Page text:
Friend o'the Archive Ken Meyer has sent along some scans of vintage Topps material and the one that really caught my eye was this one from 1952:







































Yes, the new big size would indeed be all the rage!  And 24 packs of series one cards?  Nice....

I have to admit that while I love the really graphic box tops that started coming out shortly after this, there's something about this one I dig.  Perhaps it's the breathless prose or the newness of it all.  I dunno.

For those of you that have been following my hints, I have a rather massive publication on the early days of Topps that will be out soon.  There will be two versions if things go right: a free download (in color) and a black and white print-on-demand book for those that want a printed and bound version.  The latter will probably have less illustrations than the free download but they will be posted in a web album instead.

Timing is still a little hard to predict but February looks about right.  Watch this space!

Friday, January 4, 2013

Un Warren-ted

Well cowpokes, it looks like the Obak mailer described here last time out was a bust, at least as far as J. Warren Bowman is concerned. Faithful reader Mark Aubrey writes:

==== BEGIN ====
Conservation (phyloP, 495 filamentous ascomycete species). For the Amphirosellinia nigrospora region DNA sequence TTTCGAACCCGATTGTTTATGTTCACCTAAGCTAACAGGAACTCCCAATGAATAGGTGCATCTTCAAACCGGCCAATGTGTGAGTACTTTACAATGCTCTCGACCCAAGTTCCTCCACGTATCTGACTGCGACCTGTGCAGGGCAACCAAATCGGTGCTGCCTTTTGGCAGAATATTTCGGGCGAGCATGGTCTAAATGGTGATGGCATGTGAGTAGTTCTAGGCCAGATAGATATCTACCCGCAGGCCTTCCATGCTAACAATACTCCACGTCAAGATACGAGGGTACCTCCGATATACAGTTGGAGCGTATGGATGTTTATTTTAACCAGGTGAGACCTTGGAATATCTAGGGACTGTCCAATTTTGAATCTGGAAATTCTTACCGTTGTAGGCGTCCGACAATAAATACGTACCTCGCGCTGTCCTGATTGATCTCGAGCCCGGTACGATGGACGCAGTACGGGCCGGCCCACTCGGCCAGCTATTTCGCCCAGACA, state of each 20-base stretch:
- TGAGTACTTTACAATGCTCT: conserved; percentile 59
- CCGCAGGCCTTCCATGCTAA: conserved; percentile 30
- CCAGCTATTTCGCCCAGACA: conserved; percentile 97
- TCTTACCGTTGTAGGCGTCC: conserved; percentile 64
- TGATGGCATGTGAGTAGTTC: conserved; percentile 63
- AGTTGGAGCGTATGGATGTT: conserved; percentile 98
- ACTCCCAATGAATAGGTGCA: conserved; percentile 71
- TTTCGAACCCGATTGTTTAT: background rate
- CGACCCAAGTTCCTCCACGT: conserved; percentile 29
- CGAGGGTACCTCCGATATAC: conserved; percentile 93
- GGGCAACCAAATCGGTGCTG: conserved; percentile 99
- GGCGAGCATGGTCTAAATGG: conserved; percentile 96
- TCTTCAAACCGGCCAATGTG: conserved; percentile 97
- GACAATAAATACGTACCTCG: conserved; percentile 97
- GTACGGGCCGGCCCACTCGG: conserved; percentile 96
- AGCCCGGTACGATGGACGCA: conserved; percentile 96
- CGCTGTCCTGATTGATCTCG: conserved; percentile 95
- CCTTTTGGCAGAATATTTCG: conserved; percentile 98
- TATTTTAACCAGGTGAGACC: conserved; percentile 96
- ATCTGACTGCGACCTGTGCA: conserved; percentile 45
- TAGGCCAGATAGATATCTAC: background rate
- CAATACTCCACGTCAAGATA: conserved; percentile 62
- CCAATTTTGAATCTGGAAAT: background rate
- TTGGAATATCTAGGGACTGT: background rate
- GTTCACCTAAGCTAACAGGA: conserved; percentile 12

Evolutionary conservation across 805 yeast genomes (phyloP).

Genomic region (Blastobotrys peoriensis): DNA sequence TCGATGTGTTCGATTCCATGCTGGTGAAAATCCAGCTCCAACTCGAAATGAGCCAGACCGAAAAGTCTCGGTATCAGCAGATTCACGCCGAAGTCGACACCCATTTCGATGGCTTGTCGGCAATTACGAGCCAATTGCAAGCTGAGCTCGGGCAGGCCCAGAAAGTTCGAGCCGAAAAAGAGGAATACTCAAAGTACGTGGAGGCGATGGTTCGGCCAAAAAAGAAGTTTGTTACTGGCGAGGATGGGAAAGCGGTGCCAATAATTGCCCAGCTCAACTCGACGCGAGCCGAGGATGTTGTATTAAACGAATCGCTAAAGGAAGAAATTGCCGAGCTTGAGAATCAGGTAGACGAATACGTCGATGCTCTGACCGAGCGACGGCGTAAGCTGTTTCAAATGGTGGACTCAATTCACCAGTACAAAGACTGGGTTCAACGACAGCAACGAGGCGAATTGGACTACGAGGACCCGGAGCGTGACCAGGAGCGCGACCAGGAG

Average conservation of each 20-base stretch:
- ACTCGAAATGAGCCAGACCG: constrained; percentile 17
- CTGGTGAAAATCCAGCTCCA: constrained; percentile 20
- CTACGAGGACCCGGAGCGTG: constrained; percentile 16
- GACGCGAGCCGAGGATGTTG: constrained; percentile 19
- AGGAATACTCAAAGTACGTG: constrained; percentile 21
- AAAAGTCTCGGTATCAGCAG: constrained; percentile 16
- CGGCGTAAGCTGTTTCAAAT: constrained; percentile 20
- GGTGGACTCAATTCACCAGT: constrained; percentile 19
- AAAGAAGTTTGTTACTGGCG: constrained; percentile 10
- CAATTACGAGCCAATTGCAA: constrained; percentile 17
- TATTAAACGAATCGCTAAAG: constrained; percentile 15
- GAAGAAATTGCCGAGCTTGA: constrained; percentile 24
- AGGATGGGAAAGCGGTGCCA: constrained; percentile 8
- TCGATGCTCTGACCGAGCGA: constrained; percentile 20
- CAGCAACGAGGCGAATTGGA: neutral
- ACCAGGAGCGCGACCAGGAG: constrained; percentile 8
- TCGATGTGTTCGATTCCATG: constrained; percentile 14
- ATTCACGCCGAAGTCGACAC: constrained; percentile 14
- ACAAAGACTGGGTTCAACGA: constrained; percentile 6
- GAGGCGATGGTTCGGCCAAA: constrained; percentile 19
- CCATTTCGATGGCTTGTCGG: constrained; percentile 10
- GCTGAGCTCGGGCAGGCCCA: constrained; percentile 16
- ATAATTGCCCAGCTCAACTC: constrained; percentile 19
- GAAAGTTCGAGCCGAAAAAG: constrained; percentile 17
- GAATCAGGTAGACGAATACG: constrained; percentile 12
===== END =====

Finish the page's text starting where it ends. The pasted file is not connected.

"I've attached the 1900 US Census image from 54 Marion Street in Salt Lake City, Utah.  It is John W. Bowman (first line).:
















I wish the outcome was more favorable to my hypothesis but alas! I think I will dig out a bit more on our man J. Warren Bowman this winter and post my findings soon.

Wednesday, January 2, 2013

The Glorious Result Of A Mis-Spent Ute?

Happy New Year kids!  We are roaring into 2013 with a  look back over one hundred years ago, to about 1910.  And in a bit of a twist, it's a Bowman related post today, as in J. Warren Bowman, the man, the mystery, the merry-maker.

Leon Luckey, who runs Net54Baseball.com, the web's premiere pre-war card site (there is a lot of postwar stuff there too), and is a type colelctor of the the highest order, also collect ancillary items relating to the cards.  He has an Obak sample item from about 1910 that was addressed to one J.W. Bowman in Salt Lake City and it has had me pondering for a while now whether or not the addressee was, in fact, J.Warren Bowman.  Here, take a gander:




















I know, I know what are the odds.  However, contemplate the fact that Warren Bowman, to use the familiar, lived in the American Southwest when he was younger and he would have been around 13 or so when Obak was sending out sample coffin nails.  Some genealogical research would be beneficial here and I poked around ancestry.com when I had a membership there last year but to no avail.  So what do you all think?  Warren or not Warren?